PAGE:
National Alliance on Mental Illness
page printed from http://www.nami.org/
(800) 950-NAMI; email@example.com
Sowing Seeds of Hope
By Stephanie Corkett, NAMI communications intern
When people think about famous images of sunflowers, one artist tends to come to mind: Vincent van Gogh. His two series of still-life paintings devoted to sunflowers completed in the late 1800s have become synonymous with van Gogh’s name and technique.
Although not quite as famous as van Gogh’s paintings there are an increasing number of pieces of art devoted to sunflowers in Yolo County, Calif. Known for the bright yellow flowers, Yolo County, home to NAMI Yolo, an affiliate of the National Alliance on Mental Illness, chose the sunflower as a bold symbol of hope for people living with mental illness. (Those who have studied van Gogh’s life and art believe that he lived with bipolar disorder.)
The Sunflower Art Competition, held by NAMI Yolo was co-founded by Melissa Lyans and Leslie Carroll. The annual competition has continued to grow in popularity since it was first held in 2003 and just celebrated its tenth anniversary. This year it showcased over 500 submissions. Contestants submit artwork that is chosen to appear on NAMI Yolo “Seeds of Hope” sunflower packets which NAMI Yolo sells to raise funds for mental illness awareness.
All ages are encouraged to participate, especially school-aged children. The local schools incorporate learning units about mental health issues to educate the children while also learning about art. A memorial award is given by NAMI Yolo each year to a local teacher who exemplified teaching about mental health. This year, the William Albrecht Mental Health Education Award was granted to Sue Darst, a second grade teacher at Patwin Elementary in Davis, Calif. Darst, who had several students diagnosed with mental illness in her class, educated her students on how to self-monitor their emotions and express themselves through art.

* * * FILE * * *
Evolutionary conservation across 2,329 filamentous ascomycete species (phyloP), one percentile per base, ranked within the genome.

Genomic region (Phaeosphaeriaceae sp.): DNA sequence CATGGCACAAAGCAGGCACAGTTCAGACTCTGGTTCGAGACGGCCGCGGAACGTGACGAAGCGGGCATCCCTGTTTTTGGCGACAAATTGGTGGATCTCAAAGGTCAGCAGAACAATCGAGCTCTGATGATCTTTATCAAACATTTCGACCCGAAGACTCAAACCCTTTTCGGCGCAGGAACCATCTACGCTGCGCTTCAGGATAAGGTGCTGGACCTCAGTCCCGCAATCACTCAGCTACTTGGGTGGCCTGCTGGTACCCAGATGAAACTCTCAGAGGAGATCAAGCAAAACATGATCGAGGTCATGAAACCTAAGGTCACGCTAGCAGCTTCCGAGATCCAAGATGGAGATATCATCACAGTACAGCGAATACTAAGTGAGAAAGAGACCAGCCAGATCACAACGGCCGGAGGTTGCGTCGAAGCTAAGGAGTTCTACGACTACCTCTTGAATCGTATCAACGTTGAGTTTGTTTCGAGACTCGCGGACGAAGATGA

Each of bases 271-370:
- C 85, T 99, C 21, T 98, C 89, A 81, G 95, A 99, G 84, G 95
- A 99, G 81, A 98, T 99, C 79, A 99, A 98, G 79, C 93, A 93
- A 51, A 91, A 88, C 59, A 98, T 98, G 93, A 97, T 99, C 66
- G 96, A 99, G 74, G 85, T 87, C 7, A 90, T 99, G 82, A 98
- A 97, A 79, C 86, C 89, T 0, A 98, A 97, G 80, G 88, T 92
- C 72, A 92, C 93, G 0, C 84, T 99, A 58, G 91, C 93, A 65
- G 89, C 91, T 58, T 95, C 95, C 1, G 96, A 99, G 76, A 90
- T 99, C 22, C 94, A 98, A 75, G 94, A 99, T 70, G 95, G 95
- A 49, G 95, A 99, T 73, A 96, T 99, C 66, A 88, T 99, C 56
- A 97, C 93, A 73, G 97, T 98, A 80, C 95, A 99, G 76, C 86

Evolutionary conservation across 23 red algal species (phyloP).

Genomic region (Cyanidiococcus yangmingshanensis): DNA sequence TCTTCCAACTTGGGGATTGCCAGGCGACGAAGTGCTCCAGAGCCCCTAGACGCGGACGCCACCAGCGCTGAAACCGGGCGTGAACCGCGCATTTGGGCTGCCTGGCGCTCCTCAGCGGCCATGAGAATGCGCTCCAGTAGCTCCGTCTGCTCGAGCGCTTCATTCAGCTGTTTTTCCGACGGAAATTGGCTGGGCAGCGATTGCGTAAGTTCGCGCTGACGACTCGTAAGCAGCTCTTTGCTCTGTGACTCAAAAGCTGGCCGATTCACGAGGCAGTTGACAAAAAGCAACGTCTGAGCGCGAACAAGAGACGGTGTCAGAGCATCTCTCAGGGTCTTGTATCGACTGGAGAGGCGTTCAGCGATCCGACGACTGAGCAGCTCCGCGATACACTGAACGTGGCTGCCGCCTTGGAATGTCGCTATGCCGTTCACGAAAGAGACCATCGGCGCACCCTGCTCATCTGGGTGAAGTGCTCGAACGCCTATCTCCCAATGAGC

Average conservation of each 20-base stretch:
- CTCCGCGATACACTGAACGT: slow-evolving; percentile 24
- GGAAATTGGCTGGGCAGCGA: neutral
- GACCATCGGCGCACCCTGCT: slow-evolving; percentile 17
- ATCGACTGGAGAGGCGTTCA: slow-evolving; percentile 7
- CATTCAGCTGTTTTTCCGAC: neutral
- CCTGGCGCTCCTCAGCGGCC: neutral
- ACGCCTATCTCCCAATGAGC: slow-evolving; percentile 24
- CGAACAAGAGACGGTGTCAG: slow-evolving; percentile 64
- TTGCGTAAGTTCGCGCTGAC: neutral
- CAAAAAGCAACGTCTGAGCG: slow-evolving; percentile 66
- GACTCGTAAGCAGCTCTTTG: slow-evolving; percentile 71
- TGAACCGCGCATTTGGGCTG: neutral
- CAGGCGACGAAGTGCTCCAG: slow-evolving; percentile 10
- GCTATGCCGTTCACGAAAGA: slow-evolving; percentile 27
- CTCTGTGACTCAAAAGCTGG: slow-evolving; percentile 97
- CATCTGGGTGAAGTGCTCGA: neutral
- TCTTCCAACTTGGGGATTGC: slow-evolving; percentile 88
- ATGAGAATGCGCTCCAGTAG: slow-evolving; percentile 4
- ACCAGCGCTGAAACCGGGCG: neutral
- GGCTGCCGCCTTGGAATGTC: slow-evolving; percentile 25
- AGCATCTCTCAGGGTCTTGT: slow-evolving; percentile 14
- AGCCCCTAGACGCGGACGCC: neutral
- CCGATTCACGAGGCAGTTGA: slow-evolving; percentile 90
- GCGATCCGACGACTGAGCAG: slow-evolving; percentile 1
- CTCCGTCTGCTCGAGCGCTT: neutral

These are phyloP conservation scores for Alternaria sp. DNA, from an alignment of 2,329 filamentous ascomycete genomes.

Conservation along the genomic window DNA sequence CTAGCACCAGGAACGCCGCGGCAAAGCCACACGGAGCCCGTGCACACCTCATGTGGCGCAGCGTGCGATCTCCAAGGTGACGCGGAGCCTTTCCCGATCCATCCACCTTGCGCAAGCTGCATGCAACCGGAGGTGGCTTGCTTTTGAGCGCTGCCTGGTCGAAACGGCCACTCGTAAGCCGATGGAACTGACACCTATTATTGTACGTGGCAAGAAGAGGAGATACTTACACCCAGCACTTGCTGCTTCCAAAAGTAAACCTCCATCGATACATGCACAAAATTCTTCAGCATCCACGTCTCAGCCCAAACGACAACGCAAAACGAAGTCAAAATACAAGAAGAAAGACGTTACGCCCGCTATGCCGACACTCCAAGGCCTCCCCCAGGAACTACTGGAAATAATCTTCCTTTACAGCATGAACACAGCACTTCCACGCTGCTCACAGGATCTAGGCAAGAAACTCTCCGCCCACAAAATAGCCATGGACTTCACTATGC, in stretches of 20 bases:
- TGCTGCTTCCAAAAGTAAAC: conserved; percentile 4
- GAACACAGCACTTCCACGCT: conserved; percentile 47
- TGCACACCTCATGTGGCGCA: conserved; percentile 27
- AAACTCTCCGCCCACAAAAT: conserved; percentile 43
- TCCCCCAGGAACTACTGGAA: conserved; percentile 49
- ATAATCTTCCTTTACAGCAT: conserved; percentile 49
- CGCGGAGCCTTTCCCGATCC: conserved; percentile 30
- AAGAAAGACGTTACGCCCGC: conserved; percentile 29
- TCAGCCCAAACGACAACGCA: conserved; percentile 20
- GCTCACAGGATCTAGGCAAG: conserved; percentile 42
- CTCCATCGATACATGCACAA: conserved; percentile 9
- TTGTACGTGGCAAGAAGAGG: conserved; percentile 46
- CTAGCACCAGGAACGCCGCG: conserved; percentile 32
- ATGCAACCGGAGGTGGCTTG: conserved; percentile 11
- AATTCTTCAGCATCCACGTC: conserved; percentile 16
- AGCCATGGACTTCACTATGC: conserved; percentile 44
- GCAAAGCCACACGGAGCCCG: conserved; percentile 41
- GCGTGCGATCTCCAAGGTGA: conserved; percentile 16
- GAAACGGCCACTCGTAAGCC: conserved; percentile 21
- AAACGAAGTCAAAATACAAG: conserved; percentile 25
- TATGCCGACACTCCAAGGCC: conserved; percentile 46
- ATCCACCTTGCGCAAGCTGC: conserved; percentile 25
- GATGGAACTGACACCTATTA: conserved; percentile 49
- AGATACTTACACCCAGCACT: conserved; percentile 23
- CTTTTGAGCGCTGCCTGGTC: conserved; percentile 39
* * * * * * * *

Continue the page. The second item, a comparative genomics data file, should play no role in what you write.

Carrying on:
NAMI Yolo showcases all submissions at the Sunflower Art Reception where winners in each of the different categories are chosen as well as the winning design. Co-creator of the competition, Melissa Lyans explains how the art reception has grown over the years: “We used to only have a one day reception to showcase the art, now we have a three week viewing period at the Davis Art Center; it really is spectacular to see all the artwork together.”
A prize of $100 goes to the artwork selected for the NAMI Yolo sunflower seed packet. This year’s winner was Marjan Kluepfel. Kluefpul’s design was a quilt square that incorporated the sunflower with a blue background.
The sunflower seeds are then used by residents of Yolo County as part of a competition to grow the tallest sunflower. Last year’s winning sunflower was 18 feet tall.
With the increased participation the competition has received every year, NAMI Yolo hopes that as people, especially children, become educated about mental health, this education will reduce misconceptions and prejudices that result in the stigmatization of mental illness which leads to delays in much-needed treatment. Lyans comments, “Every year we get someone who is so glad they participated because they are concerned about loved ones and want to help raise awareness.”
NAMI Yolo’s mission to make the wider community aware of mental health resources and issues is succeeding with events like the Sunflower Art Competition. Their competition helps people of all ages get involved in NAMI’s mission of building better lives for the millions of Americans affected by mental illness. NAMI Yolo hopes that the next time someone sees a sunflower they think of a symbol of hope for people living with a mental illness.